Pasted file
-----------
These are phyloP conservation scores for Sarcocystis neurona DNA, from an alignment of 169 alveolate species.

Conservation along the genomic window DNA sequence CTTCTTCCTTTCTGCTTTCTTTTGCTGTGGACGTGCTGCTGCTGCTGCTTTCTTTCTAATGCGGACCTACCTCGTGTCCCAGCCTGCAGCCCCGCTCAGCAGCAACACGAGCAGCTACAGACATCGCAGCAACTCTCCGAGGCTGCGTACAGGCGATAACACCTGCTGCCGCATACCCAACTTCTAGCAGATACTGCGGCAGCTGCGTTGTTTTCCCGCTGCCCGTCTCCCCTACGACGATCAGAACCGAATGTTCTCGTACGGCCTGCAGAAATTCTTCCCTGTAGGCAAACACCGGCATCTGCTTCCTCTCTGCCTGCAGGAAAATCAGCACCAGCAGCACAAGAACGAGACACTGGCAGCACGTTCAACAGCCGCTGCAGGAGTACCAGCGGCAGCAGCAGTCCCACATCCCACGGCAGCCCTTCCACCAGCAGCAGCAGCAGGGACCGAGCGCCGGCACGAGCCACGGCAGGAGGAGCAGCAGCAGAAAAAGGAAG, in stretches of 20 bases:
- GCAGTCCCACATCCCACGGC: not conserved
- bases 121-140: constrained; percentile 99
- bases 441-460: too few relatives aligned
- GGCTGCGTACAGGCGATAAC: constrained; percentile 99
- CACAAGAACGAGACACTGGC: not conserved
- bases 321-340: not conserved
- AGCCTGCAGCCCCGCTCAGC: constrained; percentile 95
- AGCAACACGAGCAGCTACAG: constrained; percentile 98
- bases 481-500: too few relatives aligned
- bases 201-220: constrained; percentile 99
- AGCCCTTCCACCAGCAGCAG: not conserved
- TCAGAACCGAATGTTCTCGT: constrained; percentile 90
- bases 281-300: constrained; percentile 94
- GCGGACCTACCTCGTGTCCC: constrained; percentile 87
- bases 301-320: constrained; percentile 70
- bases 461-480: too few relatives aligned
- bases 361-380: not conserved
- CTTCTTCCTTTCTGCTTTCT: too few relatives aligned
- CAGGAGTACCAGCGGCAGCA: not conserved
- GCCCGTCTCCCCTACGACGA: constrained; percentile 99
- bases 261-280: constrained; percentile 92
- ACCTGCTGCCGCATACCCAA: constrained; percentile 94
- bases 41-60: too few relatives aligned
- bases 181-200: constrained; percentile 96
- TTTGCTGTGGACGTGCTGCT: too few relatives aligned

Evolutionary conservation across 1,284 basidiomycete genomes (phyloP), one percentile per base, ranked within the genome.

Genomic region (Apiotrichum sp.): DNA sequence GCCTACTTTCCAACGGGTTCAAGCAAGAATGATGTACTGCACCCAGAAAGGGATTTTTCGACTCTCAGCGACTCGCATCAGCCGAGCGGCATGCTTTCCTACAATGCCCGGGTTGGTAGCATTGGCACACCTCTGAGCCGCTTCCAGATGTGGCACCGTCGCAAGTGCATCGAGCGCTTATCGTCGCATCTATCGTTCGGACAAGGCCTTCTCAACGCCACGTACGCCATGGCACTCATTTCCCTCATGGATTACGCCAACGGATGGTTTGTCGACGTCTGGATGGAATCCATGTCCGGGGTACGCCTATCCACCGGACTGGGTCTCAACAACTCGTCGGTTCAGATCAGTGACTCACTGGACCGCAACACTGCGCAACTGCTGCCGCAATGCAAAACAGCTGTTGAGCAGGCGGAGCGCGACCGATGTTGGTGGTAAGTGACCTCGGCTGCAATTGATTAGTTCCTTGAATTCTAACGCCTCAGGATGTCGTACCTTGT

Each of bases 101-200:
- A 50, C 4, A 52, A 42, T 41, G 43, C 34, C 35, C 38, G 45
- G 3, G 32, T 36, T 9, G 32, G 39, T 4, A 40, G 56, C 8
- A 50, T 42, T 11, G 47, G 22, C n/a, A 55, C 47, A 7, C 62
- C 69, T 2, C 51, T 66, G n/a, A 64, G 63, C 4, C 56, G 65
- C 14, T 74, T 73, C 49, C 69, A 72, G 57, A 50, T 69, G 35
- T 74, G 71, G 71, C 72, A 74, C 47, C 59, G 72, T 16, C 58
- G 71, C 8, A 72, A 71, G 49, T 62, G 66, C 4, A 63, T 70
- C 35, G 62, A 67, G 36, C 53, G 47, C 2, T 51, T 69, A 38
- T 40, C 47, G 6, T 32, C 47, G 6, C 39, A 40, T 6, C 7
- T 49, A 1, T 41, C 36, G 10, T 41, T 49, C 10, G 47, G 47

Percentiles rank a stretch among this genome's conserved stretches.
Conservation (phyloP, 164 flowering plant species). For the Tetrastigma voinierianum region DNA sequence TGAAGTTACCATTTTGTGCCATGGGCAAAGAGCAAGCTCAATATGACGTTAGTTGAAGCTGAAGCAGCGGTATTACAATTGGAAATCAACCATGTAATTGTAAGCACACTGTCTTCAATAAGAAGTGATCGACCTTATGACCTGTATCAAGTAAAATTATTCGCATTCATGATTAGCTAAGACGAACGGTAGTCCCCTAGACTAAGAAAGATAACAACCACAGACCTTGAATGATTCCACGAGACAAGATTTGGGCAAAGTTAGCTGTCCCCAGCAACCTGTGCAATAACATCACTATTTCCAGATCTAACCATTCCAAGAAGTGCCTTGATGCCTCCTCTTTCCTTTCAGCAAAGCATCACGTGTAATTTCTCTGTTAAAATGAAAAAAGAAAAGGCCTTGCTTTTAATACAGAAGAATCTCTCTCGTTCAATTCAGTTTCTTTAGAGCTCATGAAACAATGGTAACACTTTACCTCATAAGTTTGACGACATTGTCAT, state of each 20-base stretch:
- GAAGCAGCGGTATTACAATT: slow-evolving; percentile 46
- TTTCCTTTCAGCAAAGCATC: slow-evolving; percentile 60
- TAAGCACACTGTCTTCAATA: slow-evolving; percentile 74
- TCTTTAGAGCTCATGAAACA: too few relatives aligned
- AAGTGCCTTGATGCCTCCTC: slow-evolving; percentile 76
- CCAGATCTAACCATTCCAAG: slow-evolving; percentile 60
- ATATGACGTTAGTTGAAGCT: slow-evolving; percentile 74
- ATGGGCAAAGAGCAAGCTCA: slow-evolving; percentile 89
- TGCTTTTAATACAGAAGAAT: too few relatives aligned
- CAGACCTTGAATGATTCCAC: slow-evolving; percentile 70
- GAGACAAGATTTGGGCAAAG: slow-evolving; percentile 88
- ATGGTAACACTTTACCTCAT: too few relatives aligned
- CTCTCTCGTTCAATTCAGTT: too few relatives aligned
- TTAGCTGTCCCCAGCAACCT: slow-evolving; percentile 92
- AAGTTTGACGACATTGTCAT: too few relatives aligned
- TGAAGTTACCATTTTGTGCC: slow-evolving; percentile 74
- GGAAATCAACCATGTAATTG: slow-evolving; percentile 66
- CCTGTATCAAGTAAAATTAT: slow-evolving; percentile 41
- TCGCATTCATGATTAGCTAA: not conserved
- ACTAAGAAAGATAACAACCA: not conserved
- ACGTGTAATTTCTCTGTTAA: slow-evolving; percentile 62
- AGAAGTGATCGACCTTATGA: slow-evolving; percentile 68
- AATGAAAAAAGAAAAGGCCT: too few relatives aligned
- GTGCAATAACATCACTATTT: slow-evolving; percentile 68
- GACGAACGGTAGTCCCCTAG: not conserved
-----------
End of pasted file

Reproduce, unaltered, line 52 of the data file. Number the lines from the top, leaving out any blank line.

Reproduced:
- CAGACCTTGAATGATTCCAC: slow-evolving; percentile 70